Even when the weather turns Texas hot, this 0.4 mile interpretive loop offers maximal views for minimal sweat. Hiking the gentle incline on a wide, shady, grassy path, expect to spend some extra time reading a series of informational panels identifying and indigenous plants, birds and animals. The hike culminates at a 16-foot observation tower that provides a 360-degree panorama of the entire 11,320-acre refuge and Lake Texoma. Look for several varieties of geese (snow, Canada, Ross’ and white fronted), or white pelicans which flock here by the thousands during their spring and fall migrations.
Attention birders: Hagerman National Wildlife Refuge is a busy from the spring to the fall. Birds use it as both a pit stop and wintering ground. Make sure you pack your binoculars and field guide.
-Mapped by Casey Lyons
- Distance: 0.7
Location: 33.7274248, -96.7676234
From the primitive trailhead, walk south on the grassy path. Stay straight at the first Y-junction and be sure to stop and read about the refuge’s inhabitants on the interpretive panels.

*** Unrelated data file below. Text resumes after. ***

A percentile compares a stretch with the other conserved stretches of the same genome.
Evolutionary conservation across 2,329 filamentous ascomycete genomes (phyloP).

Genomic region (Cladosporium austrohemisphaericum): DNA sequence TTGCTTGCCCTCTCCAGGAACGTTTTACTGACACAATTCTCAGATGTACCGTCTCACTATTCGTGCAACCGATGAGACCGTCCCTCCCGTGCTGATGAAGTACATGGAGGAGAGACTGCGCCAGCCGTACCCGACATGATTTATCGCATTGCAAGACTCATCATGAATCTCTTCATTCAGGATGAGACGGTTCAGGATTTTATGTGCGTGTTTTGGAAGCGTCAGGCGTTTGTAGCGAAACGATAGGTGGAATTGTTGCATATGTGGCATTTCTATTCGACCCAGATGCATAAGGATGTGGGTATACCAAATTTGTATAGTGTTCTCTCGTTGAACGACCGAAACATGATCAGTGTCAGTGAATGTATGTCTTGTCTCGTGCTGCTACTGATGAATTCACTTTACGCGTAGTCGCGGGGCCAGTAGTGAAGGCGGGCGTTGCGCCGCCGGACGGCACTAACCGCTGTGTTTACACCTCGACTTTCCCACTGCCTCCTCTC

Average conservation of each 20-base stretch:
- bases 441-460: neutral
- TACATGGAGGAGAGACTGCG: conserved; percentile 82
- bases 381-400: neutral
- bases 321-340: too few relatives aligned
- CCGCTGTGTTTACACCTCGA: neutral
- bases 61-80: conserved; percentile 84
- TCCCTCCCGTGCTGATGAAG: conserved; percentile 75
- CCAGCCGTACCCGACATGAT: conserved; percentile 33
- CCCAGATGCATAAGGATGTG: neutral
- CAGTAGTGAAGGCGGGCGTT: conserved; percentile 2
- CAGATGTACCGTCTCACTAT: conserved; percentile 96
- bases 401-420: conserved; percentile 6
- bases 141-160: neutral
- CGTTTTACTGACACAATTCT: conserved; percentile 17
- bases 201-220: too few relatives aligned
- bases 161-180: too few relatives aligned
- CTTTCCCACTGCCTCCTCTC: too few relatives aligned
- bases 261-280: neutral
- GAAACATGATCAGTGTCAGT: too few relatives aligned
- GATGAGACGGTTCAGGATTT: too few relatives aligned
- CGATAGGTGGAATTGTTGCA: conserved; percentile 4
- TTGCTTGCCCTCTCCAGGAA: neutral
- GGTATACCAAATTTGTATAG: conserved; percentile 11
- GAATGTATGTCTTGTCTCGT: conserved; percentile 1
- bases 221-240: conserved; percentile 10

Location: 33.7265386, -96.7664329
About 300 yards from the trailhead, is a stable (though rickety-looking) observation tower. Climb the 20 steps for a 360-degree tree-top view of the entire refuge.
Location: 33.7260351, -96.7667627
The trail climbs about 60 feet from the trailhead to this point, but turns downhill here.
Location: 33.7269942, -96.7676002
You’ll pass more interpretive signs as you continue down the woodland trail toward the parking area.
Location: 33.7274293, -96.767617
This small wooden sign points the way to the trail. En route, you’ll pass several interpretive signs highlighting area ecology.
Location: 33.7265482, -96.7664208
Looking north at the Big Mineral Arm of Lake Texoma. The nearby shores are home to dozens of species of migratory birds. Nearby sights include Elm Pond to the East and the Mineral Creek Oil field to the northwest.